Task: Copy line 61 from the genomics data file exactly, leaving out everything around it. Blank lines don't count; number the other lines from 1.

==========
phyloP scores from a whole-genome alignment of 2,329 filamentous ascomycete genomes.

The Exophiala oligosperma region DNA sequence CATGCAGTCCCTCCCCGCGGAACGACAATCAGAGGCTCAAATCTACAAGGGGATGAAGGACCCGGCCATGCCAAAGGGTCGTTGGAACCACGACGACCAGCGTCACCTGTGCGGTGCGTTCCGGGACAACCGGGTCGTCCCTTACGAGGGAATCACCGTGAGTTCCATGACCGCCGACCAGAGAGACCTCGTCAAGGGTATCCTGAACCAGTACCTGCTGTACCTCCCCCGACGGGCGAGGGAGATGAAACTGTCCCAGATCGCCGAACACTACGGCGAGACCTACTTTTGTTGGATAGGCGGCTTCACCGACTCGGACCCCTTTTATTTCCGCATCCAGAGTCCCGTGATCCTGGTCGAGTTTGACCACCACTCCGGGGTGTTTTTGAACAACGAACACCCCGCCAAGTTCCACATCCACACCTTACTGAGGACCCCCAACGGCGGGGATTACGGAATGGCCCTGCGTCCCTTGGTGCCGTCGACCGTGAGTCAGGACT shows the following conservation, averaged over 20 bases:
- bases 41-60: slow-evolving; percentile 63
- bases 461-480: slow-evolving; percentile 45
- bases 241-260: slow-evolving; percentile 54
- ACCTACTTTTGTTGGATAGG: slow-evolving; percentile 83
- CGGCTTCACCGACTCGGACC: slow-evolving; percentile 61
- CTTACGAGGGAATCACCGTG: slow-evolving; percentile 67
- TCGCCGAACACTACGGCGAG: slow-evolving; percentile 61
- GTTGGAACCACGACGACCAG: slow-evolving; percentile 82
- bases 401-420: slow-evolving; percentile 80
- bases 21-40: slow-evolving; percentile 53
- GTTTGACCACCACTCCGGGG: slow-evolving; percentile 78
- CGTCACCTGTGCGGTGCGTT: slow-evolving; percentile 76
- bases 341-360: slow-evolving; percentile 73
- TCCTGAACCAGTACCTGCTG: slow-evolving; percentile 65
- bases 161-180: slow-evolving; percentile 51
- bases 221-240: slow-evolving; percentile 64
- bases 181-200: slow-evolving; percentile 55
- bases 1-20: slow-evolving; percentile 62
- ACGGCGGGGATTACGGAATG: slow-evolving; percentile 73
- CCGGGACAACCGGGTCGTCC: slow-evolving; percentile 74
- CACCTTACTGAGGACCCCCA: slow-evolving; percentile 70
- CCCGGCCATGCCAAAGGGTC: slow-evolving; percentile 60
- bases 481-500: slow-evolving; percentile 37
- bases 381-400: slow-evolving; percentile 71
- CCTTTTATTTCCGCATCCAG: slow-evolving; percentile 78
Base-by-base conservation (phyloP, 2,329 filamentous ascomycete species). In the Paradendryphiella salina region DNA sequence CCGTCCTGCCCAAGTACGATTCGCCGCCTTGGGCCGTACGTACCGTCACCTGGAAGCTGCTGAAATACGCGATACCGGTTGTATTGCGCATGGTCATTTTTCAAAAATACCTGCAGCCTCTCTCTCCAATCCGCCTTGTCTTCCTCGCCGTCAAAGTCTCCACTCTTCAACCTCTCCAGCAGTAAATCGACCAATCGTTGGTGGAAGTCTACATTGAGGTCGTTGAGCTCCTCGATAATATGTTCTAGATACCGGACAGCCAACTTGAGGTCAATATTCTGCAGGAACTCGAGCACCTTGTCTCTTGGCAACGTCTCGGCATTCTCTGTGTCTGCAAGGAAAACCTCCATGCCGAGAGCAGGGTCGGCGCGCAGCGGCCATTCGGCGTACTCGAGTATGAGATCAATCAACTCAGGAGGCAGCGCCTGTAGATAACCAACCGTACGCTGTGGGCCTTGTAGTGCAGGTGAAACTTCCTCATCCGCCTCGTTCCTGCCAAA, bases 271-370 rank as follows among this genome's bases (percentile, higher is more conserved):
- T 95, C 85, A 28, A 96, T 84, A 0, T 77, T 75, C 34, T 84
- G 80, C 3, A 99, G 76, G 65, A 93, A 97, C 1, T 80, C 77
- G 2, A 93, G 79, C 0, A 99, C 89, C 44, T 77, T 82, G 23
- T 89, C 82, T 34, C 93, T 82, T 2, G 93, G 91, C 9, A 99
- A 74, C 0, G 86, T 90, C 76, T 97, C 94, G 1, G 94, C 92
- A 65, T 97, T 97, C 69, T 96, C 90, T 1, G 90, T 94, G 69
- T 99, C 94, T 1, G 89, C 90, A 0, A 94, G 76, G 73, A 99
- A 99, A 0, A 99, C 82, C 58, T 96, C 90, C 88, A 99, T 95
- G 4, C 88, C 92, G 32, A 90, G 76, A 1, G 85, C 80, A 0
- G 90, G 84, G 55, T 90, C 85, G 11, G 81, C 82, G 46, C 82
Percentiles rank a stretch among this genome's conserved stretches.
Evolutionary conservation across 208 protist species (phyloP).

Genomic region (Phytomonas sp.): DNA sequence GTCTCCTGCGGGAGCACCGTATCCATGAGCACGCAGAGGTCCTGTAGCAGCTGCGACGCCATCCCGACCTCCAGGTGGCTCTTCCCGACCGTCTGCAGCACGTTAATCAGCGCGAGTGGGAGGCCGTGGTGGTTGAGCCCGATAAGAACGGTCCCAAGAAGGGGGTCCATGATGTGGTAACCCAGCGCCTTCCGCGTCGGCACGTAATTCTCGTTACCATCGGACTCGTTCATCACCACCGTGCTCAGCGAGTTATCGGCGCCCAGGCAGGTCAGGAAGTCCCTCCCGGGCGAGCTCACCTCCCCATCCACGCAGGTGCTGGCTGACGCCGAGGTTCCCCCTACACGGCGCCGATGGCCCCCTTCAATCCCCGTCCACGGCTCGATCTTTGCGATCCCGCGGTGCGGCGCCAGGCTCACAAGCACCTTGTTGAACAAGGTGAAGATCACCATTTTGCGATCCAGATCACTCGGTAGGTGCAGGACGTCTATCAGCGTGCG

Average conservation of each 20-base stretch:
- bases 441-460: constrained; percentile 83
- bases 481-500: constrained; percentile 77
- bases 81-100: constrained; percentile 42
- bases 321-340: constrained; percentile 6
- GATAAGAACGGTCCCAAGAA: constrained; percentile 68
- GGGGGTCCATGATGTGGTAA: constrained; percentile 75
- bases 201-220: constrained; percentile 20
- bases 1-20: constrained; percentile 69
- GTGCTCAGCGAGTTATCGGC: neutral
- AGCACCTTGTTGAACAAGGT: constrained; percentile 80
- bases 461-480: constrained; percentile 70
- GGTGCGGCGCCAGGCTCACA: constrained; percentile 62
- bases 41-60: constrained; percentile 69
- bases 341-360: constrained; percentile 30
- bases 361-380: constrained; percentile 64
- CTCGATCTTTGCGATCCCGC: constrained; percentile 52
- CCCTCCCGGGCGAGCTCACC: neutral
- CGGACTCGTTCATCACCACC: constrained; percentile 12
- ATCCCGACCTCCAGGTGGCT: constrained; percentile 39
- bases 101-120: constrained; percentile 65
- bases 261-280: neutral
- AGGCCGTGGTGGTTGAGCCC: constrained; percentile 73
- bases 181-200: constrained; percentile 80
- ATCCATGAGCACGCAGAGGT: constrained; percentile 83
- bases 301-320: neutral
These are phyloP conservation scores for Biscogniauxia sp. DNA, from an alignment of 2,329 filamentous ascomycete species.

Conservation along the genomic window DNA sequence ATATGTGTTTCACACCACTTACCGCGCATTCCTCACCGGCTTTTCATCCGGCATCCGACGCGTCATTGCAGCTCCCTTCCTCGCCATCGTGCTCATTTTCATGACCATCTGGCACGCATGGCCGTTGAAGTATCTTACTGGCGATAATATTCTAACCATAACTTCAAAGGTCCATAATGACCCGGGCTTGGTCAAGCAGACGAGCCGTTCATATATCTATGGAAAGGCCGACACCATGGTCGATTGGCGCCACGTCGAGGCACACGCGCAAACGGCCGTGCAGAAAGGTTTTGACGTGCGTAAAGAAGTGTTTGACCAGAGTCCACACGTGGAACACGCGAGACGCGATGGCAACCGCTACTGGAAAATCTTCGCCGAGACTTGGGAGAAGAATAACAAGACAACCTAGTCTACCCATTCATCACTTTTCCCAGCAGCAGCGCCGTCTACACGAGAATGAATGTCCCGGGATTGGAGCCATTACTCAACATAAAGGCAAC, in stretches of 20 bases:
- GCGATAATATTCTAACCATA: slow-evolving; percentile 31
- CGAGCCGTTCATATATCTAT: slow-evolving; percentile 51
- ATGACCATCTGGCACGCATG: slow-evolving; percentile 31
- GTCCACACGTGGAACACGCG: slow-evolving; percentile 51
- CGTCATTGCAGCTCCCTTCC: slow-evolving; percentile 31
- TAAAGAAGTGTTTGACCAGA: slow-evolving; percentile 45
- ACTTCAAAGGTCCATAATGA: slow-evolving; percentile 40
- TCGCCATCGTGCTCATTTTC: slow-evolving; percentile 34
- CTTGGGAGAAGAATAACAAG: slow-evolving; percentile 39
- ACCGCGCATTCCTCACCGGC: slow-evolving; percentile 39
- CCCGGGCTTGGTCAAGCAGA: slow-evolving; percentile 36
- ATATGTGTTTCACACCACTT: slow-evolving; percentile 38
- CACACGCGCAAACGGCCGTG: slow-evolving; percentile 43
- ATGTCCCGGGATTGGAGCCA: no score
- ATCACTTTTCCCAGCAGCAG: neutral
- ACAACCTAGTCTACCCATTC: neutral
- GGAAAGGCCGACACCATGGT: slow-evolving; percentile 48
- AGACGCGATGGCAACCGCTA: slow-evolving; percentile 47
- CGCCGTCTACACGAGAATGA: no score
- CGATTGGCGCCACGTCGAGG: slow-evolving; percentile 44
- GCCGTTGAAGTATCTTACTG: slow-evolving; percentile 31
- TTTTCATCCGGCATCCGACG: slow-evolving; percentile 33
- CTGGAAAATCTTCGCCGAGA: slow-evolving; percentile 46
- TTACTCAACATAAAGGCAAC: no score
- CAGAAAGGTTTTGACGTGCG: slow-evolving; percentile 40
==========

- ATCCCGACCTCCAGGTGGCT: constrained; percentile 39